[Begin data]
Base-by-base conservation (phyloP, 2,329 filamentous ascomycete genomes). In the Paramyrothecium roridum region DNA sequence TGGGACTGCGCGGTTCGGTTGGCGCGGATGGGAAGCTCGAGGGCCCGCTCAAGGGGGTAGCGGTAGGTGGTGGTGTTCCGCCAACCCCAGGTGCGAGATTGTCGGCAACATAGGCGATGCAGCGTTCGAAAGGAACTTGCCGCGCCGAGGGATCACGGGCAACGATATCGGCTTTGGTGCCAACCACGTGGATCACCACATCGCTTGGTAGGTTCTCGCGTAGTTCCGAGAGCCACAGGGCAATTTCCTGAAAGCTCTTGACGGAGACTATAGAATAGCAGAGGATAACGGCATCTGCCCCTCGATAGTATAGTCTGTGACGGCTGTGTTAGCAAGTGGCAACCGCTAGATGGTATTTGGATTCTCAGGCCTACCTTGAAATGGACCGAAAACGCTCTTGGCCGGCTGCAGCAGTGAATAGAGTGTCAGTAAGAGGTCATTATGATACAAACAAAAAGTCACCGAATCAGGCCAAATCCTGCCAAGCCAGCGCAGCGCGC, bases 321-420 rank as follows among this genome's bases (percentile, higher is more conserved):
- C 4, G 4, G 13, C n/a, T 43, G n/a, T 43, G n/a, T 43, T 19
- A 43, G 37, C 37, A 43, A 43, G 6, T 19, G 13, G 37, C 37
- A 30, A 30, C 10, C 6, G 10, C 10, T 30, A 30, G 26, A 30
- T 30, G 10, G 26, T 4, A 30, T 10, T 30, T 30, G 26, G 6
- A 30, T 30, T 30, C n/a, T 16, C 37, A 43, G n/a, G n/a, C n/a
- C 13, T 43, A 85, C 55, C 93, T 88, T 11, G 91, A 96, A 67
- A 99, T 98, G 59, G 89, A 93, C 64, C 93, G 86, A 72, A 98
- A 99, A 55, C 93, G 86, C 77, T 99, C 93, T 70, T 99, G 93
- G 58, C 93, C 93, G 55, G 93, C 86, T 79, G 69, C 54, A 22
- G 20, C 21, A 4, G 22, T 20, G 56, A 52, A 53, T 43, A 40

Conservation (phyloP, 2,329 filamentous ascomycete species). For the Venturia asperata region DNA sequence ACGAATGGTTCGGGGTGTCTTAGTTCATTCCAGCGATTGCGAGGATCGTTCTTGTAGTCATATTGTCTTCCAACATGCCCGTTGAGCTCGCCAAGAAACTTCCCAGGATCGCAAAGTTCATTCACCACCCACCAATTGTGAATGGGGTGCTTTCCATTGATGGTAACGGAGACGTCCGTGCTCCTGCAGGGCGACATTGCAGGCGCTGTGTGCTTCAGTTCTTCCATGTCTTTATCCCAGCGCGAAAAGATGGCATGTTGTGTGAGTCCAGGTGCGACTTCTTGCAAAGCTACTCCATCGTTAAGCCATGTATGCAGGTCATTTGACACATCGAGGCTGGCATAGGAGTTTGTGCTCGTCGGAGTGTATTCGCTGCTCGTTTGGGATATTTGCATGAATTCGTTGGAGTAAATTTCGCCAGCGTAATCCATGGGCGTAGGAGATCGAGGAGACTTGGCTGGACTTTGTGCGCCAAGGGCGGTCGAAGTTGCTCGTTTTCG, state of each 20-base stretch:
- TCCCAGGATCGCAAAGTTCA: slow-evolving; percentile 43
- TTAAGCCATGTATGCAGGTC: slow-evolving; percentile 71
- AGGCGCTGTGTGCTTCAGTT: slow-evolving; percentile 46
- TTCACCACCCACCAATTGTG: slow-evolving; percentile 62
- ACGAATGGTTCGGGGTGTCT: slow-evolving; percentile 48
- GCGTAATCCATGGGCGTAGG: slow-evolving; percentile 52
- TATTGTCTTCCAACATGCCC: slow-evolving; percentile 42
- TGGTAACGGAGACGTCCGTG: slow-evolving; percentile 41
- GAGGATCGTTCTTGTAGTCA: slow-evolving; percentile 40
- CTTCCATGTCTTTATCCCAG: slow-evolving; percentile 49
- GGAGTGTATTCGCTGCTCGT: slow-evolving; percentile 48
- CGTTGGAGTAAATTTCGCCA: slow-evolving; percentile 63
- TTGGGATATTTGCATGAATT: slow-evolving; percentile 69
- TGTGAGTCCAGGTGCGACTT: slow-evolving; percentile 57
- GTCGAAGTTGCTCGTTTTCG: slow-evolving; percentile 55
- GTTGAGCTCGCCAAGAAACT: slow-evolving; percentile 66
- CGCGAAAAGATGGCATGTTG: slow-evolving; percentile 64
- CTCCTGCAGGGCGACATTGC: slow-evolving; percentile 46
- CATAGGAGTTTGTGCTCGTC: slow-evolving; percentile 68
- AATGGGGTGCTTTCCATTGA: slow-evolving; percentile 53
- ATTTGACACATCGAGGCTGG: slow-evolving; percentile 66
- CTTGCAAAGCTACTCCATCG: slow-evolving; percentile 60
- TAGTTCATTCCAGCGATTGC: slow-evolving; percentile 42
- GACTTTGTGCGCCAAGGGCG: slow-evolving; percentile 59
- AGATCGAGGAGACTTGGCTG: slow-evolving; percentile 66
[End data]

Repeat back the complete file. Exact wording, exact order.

Base-by-base conservation (phyloP, 2,329 filamentous ascomycete genomes). In the Paramyrothecium roridum region DNA sequence TGGGACTGCGCGGTTCGGTTGGCGCGGATGGGAAGCTCGAGGGCCCGCTCAAGGGGGTAGCGGTAGGTGGTGGTGTTCCGCCAACCCCAGGTGCGAGATTGTCGGCAACATAGGCGATGCAGCGTTCGAAAGGAACTTGCCGCGCCGAGGGATCACGGGCAACGATATCGGCTTTGGTGCCAACCACGTGGATCACCACATCGCTTGGTAGGTTCTCGCGTAGTTCCGAGAGCCACAGGGCAATTTCCTGAAAGCTCTTGACGGAGACTATAGAATAGCAGAGGATAACGGCATCTGCCCCTCGATAGTATAGTCTGTGACGGCTGTGTTAGCAAGTGGCAACCGCTAGATGGTATTTGGATTCTCAGGCCTACCTTGAAATGGACCGAAAACGCTCTTGGCCGGCTGCAGCAGTGAATAGAGTGTCAGTAAGAGGTCATTATGATACAAACAAAAAGTCACCGAATCAGGCCAAATCCTGCCAAGCCAGCGCAGCGCGC, bases 321-420 rank as follows among this genome's bases (percentile, higher is more conserved):
- C 4, G 4, G 13, C n/a, T 43, G n/a, T 43, G n/a, T 43, T 19
- A 43, G 37, C 37, A 43, A 43, G 6, T 19, G 13, G 37, C 37
- A 30, A 30, C 10, C 6, G 10, C 10, T 30, A 30, G 26, A 30
- T 30, G 10, G 26, T 4, A 30, T 10, T 30, T 30, G 26, G 6
- A 30, T 30, T 30, C n/a, T 16, C 37, A 43, G n/a, G n/a, C n/a
- C 13, T 43, A 85, C 55, C 93, T 88, T 11, G 91, A 96, A 67
- A 99, T 98, G 59, G 89, A 93, C 64, C 93, G 86, A 72, A 98
- A 99, A 55, C 93, G 86, C 77, T 99, C 93, T 70, T 99, G 93
- G 58, C 93, C 93, G 55, G 93, C 86, T 79, G 69, C 54, A 22
- G 20, C 21, A 4, G 22, T 20, G 56, A 52, A 53, T 43, A 40

Conservation (phyloP, 2,329 filamentous ascomycete species). For the Venturia asperata region DNA sequence ACGAATGGTTCGGGGTGTCTTAGTTCATTCCAGCGATTGCGAGGATCGTTCTTGTAGTCATATTGTCTTCCAACATGCCCGTTGAGCTCGCCAAGAAACTTCCCAGGATCGCAAAGTTCATTCACCACCCACCAATTGTGAATGGGGTGCTTTCCATTGATGGTAACGGAGACGTCCGTGCTCCTGCAGGGCGACATTGCAGGCGCTGTGTGCTTCAGTTCTTCCATGTCTTTATCCCAGCGCGAAAAGATGGCATGTTGTGTGAGTCCAGGTGCGACTTCTTGCAAAGCTACTCCATCGTTAAGCCATGTATGCAGGTCATTTGACACATCGAGGCTGGCATAGGAGTTTGTGCTCGTCGGAGTGTATTCGCTGCTCGTTTGGGATATTTGCATGAATTCGTTGGAGTAAATTTCGCCAGCGTAATCCATGGGCGTAGGAGATCGAGGAGACTTGGCTGGACTTTGTGCGCCAAGGGCGGTCGAAGTTGCTCGTTTTCG, state of each 20-base stretch:
- TCCCAGGATCGCAAAGTTCA: slow-evolving; percentile 43
- TTAAGCCATGTATGCAGGTC: slow-evolving; percentile 71
- AGGCGCTGTGTGCTTCAGTT: slow-evolving; percentile 46
- TTCACCACCCACCAATTGTG: slow-evolving; percentile 62
- ACGAATGGTTCGGGGTGTCT: slow-evolving; percentile 48
- GCGTAATCCATGGGCGTAGG: slow-evolving; percentile 52
- TATTGTCTTCCAACATGCCC: slow-evolving; percentile 42
- TGGTAACGGAGACGTCCGTG: slow-evolving; percentile 41
- GAGGATCGTTCTTGTAGTCA: slow-evolving; percentile 40
- CTTCCATGTCTTTATCCCAG: slow-evolving; percentile 49
- GGAGTGTATTCGCTGCTCGT: slow-evolving; percentile 48
- CGTTGGAGTAAATTTCGCCA: slow-evolving; percentile 63
- TTGGGATATTTGCATGAATT: slow-evolving; percentile 69
- TGTGAGTCCAGGTGCGACTT: slow-evolving; percentile 57
- GTCGAAGTTGCTCGTTTTCG: slow-evolving; percentile 55
- GTTGAGCTCGCCAAGAAACT: slow-evolving; percentile 66
- CGCGAAAAGATGGCATGTTG: slow-evolving; percentile 64
- CTCCTGCAGGGCGACATTGC: slow-evolving; percentile 46
- CATAGGAGTTTGTGCTCGTC: slow-evolving; percentile 68
- AATGGGGTGCTTTCCATTGA: slow-evolving; percentile 53
- ATTTGACACATCGAGGCTGG: slow-evolving; percentile 66
- CTTGCAAAGCTACTCCATCG: slow-evolving; percentile 60
- TAGTTCATTCCAGCGATTGC: slow-evolving; percentile 42
- GACTTTGTGCGCCAAGGGCG: slow-evolving; percentile 59
- AGATCGAGGAGACTTGGCTG: slow-evolving; percentile 66